8. Online charter schools will occupy center stage in the charter school debate
Ohio’s online charter schools took center stage in much of the charter debate in 2015, and you shouldn’t expect that to change in 2016. The size of a couple of online schools alone means that they have a disproportionate impact on the overall success of the charter sector and on their sponsors’ grades. The issue is complicated further by recent comments from the head of the leading national charter school advocacy group as to whether online charters should be treated as a different type of school entirely.
9. Ohio’s new learning standards will change, but only slightly
The Common Core debate in Ohio has been ebbing and flowing for the last couple of years. It’s been quiet lately, though, and you can expect that trend to continue. The standards review process currently taking place should produce some refinements: probably little things like adding cursive and clarifying that informational reading isn’t about reading product warranties. That’s a good thing as Ohio makes the standards her own and makes sure that they are working for teachers around the state.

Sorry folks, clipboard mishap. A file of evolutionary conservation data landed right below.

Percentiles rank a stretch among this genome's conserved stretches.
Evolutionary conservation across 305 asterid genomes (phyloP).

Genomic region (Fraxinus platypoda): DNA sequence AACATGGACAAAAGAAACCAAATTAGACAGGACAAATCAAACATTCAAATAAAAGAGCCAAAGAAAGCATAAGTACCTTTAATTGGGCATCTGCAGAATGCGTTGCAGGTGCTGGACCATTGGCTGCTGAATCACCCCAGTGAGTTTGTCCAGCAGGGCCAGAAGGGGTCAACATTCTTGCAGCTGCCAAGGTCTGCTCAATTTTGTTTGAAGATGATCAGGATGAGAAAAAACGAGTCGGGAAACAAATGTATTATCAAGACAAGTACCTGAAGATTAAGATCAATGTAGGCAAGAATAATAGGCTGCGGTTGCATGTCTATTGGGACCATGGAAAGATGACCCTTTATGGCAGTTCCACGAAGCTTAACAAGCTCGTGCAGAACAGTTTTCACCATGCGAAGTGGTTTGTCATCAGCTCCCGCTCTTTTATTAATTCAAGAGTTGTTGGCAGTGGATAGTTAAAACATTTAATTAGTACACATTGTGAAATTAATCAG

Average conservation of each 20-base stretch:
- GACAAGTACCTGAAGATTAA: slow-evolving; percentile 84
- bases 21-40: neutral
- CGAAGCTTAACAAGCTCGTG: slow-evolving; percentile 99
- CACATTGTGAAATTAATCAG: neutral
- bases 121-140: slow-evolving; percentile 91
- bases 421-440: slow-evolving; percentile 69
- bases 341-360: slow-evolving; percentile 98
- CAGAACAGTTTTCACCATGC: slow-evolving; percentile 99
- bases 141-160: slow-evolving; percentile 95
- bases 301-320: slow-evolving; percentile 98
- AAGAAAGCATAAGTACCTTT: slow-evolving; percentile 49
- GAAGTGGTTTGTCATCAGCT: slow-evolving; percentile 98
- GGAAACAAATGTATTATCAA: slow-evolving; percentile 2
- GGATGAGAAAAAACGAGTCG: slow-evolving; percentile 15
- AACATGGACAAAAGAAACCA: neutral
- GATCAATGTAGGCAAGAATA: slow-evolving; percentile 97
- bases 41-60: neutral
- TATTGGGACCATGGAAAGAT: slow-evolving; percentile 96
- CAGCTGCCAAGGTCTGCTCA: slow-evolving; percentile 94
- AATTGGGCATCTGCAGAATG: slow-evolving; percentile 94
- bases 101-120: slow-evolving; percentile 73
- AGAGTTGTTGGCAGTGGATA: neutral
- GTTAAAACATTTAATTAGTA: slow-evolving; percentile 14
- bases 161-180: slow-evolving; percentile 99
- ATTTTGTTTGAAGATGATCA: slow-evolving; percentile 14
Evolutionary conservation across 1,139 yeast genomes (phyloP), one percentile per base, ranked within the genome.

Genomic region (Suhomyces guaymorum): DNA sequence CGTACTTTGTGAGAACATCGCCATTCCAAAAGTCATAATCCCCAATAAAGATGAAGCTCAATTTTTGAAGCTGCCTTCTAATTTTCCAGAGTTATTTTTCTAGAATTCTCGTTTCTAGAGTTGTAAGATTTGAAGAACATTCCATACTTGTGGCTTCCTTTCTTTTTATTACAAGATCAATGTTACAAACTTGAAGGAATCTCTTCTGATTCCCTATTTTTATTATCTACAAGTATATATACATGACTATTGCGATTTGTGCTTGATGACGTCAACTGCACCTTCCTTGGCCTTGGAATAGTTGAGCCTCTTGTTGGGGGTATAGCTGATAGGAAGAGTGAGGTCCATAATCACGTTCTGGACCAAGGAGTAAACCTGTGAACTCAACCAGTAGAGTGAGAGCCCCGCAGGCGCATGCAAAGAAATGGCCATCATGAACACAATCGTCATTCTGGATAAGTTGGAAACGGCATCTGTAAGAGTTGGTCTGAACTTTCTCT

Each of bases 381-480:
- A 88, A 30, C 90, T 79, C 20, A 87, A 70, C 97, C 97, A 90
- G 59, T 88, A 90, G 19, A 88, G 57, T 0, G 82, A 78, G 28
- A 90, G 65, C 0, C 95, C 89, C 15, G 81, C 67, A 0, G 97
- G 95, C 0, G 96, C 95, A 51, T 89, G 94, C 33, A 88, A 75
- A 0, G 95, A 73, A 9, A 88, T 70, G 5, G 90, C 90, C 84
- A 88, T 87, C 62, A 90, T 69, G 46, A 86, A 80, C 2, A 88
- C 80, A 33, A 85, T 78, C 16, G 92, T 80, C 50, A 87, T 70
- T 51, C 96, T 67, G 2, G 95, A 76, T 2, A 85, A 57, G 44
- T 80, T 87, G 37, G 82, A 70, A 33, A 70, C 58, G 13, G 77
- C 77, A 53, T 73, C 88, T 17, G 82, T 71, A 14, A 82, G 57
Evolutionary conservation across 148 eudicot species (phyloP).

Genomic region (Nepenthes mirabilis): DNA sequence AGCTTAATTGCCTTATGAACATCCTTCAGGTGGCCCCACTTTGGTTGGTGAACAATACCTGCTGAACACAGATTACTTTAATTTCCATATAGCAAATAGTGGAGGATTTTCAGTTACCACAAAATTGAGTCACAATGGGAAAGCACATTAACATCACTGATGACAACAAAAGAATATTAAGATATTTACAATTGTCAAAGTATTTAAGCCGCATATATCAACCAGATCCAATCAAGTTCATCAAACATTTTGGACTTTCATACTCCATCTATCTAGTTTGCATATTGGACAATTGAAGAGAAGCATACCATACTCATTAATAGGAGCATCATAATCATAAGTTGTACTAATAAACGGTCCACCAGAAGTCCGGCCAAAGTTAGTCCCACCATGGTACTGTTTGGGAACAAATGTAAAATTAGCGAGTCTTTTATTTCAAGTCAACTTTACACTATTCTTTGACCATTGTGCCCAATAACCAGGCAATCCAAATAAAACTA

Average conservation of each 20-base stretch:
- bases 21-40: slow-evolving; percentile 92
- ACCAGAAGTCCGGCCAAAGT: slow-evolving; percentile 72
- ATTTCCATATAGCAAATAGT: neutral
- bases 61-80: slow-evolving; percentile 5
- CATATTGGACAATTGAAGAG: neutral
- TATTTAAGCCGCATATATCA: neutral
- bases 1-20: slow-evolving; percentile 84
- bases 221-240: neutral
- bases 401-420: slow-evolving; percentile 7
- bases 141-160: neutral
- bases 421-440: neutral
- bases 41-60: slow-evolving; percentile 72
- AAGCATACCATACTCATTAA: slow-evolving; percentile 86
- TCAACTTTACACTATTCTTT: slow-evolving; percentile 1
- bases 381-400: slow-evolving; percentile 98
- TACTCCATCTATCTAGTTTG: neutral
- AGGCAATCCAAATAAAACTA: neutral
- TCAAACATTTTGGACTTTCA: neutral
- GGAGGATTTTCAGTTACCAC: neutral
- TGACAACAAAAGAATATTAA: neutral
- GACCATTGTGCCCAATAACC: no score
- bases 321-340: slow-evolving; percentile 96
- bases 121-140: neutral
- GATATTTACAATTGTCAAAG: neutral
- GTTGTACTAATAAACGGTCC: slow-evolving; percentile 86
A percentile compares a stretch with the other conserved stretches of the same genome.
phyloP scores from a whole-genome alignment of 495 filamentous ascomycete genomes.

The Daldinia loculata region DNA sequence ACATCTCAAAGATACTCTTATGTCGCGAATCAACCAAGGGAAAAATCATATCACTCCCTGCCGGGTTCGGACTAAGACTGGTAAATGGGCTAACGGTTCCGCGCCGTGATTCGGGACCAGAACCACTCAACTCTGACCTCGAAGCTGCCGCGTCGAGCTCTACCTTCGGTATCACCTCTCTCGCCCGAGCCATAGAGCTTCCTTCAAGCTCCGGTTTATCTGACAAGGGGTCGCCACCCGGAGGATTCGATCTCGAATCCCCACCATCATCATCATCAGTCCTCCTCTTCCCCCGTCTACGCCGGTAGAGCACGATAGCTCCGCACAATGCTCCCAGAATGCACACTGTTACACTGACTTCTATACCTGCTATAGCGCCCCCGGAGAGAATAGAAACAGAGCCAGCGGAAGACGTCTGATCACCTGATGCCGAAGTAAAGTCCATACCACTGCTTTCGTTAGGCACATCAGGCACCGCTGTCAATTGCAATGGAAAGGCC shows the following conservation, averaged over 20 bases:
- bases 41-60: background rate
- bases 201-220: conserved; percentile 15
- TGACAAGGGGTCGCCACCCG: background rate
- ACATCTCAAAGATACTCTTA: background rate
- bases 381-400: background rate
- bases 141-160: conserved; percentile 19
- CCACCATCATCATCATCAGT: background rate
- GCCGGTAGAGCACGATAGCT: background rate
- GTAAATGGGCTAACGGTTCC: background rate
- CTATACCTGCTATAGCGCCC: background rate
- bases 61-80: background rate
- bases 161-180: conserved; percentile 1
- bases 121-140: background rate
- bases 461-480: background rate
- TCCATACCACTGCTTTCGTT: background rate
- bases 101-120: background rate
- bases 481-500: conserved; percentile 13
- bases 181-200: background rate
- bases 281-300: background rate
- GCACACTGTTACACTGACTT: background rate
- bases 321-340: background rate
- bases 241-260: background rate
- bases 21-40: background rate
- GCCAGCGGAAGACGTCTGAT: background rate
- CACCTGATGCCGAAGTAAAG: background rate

10. Gadfly readers will make their feelings known
In December 2016, loyal Ohio Gadfly readers let their silence speak volumes when asked whether they’d like a second annual edition of “Amateur Punditry.” A few brave souls even beg not to be subjected to another round of “so-called predictions.” Ouch…
There you go—plenty of education predictions to wrap your head around in 2016. I’m not sure about their overall accuracy, but I must admit to feeling pretty good about the last one. Whatever happens in 2016, keep following the Ohio Gadfly—and tell your friends to subscribe too—as your go-to source for education policy analysis and commentary in the Buckeye State.
Happy New Year!